Eighteen Room @ Tropicana City, PJ

This is a new restaurant by TT Resources Berhad (Tai Thong) that specializes in congee and noodles.  Ok, let’s go straight into it (apologies on the pictures as I have this problem with vignette on my very old 3.2MP camera).


The service was very prompt, maybe because we somehow got the manager to serve us.  We were seated quickly, the menu was handed out and they gave us a few minutes before they came back.


We ordered quite a variety which included congee, mushroom (vegeterian) cheong fun, char leong (yau-char-kuai wrapped in cheong fun, siew-yoke rice, siew-long-pau, siew-mai, wanton noodles and special siew-pau.


First off, the congee was well cooked and presented.  No negative comment on it, tasty with just the right amount of sesame seed oil.


The vegetarian cheong fun was quite a disappointment, as it was too sticky.  Probably not to my liking.


The most disappointing dish of the lot was the char-leong.  Maybe I had much better ones before and it seems that it is not commonly available here.  Anyway, they used the normal yau-char-kuai and this kinda spoils it.  The presentation was very crude as well.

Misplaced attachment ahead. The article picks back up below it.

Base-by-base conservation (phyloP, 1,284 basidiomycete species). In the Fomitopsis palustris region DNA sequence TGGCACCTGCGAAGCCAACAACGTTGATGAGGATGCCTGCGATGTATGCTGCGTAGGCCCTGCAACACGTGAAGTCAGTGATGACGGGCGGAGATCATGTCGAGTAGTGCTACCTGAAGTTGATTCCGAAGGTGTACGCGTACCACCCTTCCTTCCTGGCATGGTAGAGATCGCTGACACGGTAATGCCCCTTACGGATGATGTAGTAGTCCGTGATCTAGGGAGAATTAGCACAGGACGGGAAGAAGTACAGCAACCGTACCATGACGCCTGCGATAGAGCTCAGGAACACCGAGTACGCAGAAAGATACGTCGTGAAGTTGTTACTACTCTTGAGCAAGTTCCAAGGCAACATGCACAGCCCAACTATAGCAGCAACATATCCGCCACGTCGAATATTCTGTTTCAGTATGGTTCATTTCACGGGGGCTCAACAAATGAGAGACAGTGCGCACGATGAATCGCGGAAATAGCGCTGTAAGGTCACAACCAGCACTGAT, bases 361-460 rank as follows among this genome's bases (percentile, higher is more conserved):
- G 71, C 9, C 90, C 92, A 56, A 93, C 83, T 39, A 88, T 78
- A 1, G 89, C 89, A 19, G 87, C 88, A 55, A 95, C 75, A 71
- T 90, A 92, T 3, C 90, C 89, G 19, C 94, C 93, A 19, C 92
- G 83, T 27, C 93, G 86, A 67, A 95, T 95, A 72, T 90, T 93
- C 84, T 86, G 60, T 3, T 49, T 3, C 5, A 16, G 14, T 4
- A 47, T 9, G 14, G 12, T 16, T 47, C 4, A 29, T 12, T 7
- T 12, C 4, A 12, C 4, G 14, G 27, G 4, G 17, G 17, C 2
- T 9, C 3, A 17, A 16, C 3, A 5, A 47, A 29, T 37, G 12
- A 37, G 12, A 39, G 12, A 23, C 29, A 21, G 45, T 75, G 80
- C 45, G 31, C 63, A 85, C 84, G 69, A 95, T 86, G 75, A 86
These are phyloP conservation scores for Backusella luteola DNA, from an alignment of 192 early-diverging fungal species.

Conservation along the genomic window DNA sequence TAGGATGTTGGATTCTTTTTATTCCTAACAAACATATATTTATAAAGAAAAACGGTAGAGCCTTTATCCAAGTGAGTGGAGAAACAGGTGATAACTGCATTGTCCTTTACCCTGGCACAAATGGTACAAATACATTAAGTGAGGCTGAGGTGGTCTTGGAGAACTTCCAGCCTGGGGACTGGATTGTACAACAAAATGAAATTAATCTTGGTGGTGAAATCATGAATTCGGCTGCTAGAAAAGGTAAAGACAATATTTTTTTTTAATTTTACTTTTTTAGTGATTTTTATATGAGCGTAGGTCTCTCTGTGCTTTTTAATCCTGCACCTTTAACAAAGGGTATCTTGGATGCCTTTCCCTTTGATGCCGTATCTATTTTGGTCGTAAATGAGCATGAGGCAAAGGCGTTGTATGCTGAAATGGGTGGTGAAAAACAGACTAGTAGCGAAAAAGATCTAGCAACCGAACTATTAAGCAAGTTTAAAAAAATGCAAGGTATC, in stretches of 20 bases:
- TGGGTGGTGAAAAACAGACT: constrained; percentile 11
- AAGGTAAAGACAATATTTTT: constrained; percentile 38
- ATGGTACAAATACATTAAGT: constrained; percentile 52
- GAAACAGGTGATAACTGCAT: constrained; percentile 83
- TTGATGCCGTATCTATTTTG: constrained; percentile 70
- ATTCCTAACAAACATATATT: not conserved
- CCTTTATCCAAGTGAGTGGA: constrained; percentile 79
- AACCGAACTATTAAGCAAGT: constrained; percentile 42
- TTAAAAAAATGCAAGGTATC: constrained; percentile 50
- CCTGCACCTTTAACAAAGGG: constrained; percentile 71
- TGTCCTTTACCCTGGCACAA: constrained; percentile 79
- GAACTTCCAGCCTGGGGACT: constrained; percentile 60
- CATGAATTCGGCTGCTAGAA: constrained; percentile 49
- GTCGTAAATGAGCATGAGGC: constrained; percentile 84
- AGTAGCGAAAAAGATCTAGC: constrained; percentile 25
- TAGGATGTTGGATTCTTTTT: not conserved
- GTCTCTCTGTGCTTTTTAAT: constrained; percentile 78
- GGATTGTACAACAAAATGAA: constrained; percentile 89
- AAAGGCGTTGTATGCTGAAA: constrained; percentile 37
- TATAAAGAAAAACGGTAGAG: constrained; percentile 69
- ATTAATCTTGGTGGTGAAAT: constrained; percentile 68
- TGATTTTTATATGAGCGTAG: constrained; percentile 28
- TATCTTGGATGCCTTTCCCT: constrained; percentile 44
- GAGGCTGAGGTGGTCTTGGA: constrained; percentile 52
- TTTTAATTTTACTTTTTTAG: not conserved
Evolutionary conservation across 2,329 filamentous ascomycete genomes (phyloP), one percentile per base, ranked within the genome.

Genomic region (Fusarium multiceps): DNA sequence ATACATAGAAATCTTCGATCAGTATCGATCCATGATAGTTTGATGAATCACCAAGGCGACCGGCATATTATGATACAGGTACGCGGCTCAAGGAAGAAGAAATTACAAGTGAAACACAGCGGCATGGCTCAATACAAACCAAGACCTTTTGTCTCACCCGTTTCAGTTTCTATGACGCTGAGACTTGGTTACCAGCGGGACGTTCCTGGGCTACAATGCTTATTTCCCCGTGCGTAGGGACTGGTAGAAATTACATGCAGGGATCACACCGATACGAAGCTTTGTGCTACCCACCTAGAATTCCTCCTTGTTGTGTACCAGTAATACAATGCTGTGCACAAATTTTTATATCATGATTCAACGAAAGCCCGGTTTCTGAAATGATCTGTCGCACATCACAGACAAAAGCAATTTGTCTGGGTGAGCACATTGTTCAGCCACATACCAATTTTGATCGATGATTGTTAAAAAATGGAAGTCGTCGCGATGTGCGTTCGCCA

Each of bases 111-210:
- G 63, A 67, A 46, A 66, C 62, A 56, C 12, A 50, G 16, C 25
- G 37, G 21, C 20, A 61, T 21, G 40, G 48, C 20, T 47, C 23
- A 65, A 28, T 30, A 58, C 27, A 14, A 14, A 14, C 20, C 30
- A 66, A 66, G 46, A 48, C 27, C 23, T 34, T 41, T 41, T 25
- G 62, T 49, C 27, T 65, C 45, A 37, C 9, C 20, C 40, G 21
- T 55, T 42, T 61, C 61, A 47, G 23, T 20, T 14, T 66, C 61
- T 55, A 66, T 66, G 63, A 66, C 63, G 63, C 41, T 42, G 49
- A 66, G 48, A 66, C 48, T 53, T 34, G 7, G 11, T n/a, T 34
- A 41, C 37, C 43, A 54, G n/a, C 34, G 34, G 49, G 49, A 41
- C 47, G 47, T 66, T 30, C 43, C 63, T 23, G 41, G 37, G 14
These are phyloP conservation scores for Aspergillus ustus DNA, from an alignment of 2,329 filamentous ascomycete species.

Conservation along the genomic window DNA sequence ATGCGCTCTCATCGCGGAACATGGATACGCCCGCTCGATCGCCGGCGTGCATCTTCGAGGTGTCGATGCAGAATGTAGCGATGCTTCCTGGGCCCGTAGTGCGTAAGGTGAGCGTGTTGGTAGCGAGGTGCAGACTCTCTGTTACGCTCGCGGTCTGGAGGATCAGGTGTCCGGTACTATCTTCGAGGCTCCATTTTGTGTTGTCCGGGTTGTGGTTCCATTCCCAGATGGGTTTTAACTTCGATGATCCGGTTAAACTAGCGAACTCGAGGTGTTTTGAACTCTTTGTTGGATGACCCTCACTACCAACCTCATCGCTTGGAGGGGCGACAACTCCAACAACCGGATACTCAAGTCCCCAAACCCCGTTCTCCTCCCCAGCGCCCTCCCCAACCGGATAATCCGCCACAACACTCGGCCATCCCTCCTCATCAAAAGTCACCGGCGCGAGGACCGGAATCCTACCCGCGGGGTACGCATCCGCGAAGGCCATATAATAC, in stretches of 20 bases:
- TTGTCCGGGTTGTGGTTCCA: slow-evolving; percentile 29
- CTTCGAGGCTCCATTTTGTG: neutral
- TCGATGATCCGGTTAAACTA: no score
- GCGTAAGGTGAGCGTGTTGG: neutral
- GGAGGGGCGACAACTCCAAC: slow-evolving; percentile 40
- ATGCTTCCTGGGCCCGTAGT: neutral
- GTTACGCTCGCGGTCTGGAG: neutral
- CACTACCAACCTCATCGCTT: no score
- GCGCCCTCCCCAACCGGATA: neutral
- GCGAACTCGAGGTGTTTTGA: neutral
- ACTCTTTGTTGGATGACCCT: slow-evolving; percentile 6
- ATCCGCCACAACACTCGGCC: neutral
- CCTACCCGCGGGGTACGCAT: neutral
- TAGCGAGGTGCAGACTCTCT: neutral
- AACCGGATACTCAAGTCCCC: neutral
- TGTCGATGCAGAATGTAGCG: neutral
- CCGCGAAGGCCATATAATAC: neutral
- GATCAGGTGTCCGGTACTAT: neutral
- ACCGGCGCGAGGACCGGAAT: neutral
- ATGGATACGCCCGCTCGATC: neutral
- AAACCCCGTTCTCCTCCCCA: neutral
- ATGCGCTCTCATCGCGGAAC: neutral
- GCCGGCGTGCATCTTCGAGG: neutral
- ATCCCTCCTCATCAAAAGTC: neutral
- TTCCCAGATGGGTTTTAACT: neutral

Luckily the siew-yoke rice was presented well and the siew-yoke had a crisp exterior and soft interior.  The rice was nicely cooked, not too grainy and not too sticky.  Surprisingly lovely for a dish that we normally eat for lunch.

siew-mai siew-long-pau

The two tim-sum dishes we had were the siew-mai and the siew-long-pau.  Both were very good, but our order of extra ginger for the siew-long-pau never arrived.  Hence the last siew-long-pau was eaten by yours truly without the ginger and that’s not too great.


The final dish we ordered was an after thought, when we saw other tables ordering it.  It was nearly a “heavenly” bun with char-siew inside.  It looks large, but the inside is nearly 90% empty and with a single hand, you can probably squeeze it to the size of a meatball.

Overall, the food is ok, above average and the price is quite reasonable for the ambiance and the location.  We spent about RM90 for dinner, including some drinks.

The restaurant is located in Tropicana City mall, GPS coordinate N3.130307 E101.629061.

View Larger Map